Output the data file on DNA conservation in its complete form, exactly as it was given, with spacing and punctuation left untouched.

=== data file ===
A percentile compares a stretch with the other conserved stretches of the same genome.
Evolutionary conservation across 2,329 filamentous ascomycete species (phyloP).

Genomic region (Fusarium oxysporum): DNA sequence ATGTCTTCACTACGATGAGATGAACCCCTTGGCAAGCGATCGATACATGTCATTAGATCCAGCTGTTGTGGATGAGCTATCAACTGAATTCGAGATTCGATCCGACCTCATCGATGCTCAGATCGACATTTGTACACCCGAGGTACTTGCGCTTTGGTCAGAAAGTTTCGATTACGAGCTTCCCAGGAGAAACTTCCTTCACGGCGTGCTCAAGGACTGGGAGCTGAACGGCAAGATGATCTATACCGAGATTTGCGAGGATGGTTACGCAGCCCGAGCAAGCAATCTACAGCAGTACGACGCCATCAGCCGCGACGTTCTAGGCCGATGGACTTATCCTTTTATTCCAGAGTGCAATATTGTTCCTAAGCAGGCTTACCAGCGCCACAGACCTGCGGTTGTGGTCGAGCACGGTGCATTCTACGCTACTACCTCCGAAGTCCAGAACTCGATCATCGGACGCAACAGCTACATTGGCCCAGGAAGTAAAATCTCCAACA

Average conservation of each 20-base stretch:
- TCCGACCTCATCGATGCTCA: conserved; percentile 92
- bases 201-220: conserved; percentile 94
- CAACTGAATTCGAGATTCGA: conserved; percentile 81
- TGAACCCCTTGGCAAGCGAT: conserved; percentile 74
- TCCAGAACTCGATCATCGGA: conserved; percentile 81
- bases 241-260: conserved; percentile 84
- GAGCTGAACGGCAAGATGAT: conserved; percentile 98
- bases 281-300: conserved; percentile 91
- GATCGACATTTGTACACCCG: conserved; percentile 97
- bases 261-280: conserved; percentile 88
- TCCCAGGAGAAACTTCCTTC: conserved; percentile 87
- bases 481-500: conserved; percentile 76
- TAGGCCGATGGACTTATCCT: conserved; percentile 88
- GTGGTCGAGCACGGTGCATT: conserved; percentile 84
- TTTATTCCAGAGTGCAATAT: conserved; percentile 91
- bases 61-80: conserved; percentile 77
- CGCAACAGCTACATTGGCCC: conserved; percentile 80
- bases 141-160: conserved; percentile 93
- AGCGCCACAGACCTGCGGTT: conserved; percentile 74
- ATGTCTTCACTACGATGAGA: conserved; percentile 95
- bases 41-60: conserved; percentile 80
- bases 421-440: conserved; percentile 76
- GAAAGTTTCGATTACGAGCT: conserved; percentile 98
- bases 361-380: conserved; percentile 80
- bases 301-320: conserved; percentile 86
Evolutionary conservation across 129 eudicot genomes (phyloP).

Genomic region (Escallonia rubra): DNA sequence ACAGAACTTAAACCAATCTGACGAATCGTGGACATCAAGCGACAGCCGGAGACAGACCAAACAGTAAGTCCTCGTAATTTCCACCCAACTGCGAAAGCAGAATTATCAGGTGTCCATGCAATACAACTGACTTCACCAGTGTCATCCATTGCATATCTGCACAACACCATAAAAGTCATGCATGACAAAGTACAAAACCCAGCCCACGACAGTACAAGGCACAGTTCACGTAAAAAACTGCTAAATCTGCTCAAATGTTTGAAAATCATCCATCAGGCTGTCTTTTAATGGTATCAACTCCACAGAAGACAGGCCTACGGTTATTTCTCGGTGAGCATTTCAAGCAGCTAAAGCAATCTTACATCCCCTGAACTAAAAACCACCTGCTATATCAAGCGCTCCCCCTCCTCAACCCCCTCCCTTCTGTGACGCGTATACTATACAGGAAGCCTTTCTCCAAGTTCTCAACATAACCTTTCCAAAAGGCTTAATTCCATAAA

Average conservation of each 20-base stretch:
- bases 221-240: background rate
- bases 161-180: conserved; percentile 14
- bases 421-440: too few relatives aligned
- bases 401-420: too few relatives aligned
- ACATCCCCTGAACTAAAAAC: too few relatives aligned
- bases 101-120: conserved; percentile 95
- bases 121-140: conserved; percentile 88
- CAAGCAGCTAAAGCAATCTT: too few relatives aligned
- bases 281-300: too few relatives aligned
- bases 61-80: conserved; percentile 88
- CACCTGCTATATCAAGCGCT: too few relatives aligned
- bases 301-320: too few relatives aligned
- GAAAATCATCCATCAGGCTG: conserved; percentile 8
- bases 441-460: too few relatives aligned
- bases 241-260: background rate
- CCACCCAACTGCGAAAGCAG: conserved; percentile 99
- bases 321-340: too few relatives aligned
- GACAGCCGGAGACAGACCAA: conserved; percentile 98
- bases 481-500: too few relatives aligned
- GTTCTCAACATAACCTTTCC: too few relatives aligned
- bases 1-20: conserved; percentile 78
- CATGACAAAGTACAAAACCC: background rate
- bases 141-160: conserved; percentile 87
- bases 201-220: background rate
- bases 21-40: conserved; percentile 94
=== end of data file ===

A percentile compares a stretch with the other conserved stretches of the same genome.
Evolutionary conservation across 2,329 filamentous ascomycete species (phyloP).

Genomic region (Fusarium oxysporum): DNA sequence ATGTCTTCACTACGATGAGATGAACCCCTTGGCAAGCGATCGATACATGTCATTAGATCCAGCTGTTGTGGATGAGCTATCAACTGAATTCGAGATTCGATCCGACCTCATCGATGCTCAGATCGACATTTGTACACCCGAGGTACTTGCGCTTTGGTCAGAAAGTTTCGATTACGAGCTTCCCAGGAGAAACTTCCTTCACGGCGTGCTCAAGGACTGGGAGCTGAACGGCAAGATGATCTATACCGAGATTTGCGAGGATGGTTACGCAGCCCGAGCAAGCAATCTACAGCAGTACGACGCCATCAGCCGCGACGTTCTAGGCCGATGGACTTATCCTTTTATTCCAGAGTGCAATATTGTTCCTAAGCAGGCTTACCAGCGCCACAGACCTGCGGTTGTGGTCGAGCACGGTGCATTCTACGCTACTACCTCCGAAGTCCAGAACTCGATCATCGGACGCAACAGCTACATTGGCCCAGGAAGTAAAATCTCCAACA

Average conservation of each 20-base stretch:
- TCCGACCTCATCGATGCTCA: conserved; percentile 92
- bases 201-220: conserved; percentile 94
- CAACTGAATTCGAGATTCGA: conserved; percentile 81
- TGAACCCCTTGGCAAGCGAT: conserved; percentile 74
- TCCAGAACTCGATCATCGGA: conserved; percentile 81
- bases 241-260: conserved; percentile 84
- GAGCTGAACGGCAAGATGAT: conserved; percentile 98
- bases 281-300: conserved; percentile 91
- GATCGACATTTGTACACCCG: conserved; percentile 97
- bases 261-280: conserved; percentile 88
- TCCCAGGAGAAACTTCCTTC: conserved; percentile 87
- bases 481-500: conserved; percentile 76
- TAGGCCGATGGACTTATCCT: conserved; percentile 88
- GTGGTCGAGCACGGTGCATT: conserved; percentile 84
- TTTATTCCAGAGTGCAATAT: conserved; percentile 91
- bases 61-80: conserved; percentile 77
- CGCAACAGCTACATTGGCCC: conserved; percentile 80
- bases 141-160: conserved; percentile 93
- AGCGCCACAGACCTGCGGTT: conserved; percentile 74
- ATGTCTTCACTACGATGAGA: conserved; percentile 95
- bases 41-60: conserved; percentile 80
- bases 421-440: conserved; percentile 76
- GAAAGTTTCGATTACGAGCT: conserved; percentile 98
- bases 361-380: conserved; percentile 80
- bases 301-320: conserved; percentile 86
Evolutionary conservation across 129 eudicot genomes (phyloP).

Genomic region (Escallonia rubra): DNA sequence ACAGAACTTAAACCAATCTGACGAATCGTGGACATCAAGCGACAGCCGGAGACAGACCAAACAGTAAGTCCTCGTAATTTCCACCCAACTGCGAAAGCAGAATTATCAGGTGTCCATGCAATACAACTGACTTCACCAGTGTCATCCATTGCATATCTGCACAACACCATAAAAGTCATGCATGACAAAGTACAAAACCCAGCCCACGACAGTACAAGGCACAGTTCACGTAAAAAACTGCTAAATCTGCTCAAATGTTTGAAAATCATCCATCAGGCTGTCTTTTAATGGTATCAACTCCACAGAAGACAGGCCTACGGTTATTTCTCGGTGAGCATTTCAAGCAGCTAAAGCAATCTTACATCCCCTGAACTAAAAACCACCTGCTATATCAAGCGCTCCCCCTCCTCAACCCCCTCCCTTCTGTGACGCGTATACTATACAGGAAGCCTTTCTCCAAGTTCTCAACATAACCTTTCCAAAAGGCTTAATTCCATAAA

Average conservation of each 20-base stretch:
- bases 221-240: background rate
- bases 161-180: conserved; percentile 14
- bases 421-440: too few relatives aligned
- bases 401-420: too few relatives aligned
- ACATCCCCTGAACTAAAAAC: too few relatives aligned
- bases 101-120: conserved; percentile 95
- bases 121-140: conserved; percentile 88
- CAAGCAGCTAAAGCAATCTT: too few relatives aligned
- bases 281-300: too few relatives aligned
- bases 61-80: conserved; percentile 88
- CACCTGCTATATCAAGCGCT: too few relatives aligned
- bases 301-320: too few relatives aligned
- GAAAATCATCCATCAGGCTG: conserved; percentile 8
- bases 441-460: too few relatives aligned
- bases 241-260: background rate
- CCACCCAACTGCGAAAGCAG: conserved; percentile 99
- bases 321-340: too few relatives aligned
- GACAGCCGGAGACAGACCAA: conserved; percentile 98
- bases 481-500: too few relatives aligned
- GTTCTCAACATAACCTTTCC: too few relatives aligned
- bases 1-20: conserved; percentile 78
- CATGACAAAGTACAAAACCC: background rate
- bases 141-160: conserved; percentile 87
- bases 201-220: background rate
- bases 21-40: conserved; percentile 94